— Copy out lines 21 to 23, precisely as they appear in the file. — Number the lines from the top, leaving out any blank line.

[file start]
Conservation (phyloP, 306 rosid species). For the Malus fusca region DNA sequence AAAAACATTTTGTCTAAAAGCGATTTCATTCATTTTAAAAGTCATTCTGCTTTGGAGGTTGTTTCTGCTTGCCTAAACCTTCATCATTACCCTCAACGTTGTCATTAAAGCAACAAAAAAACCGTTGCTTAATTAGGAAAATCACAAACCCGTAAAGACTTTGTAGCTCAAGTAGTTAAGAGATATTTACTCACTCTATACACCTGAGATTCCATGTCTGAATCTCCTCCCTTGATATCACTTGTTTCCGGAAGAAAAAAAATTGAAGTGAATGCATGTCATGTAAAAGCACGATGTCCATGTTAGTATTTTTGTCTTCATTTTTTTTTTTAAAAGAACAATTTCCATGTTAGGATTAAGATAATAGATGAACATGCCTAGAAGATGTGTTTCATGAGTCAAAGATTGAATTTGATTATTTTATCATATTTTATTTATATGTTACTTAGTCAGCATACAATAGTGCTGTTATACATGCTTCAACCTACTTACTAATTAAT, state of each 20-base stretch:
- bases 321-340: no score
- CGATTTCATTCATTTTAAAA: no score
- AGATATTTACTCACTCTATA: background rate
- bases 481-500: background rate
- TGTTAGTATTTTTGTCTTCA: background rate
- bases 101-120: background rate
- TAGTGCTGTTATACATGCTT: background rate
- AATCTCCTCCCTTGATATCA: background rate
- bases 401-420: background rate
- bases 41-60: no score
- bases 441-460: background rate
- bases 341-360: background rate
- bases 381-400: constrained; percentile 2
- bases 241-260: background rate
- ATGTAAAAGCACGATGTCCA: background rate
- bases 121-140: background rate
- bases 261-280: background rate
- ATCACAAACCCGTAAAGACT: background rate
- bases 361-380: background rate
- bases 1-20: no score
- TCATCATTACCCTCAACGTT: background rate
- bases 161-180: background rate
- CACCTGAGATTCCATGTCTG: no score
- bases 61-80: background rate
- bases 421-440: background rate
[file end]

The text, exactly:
- bases 1-20: no score
- TCATCATTACCCTCAACGTT: background rate
- bases 161-180: background rate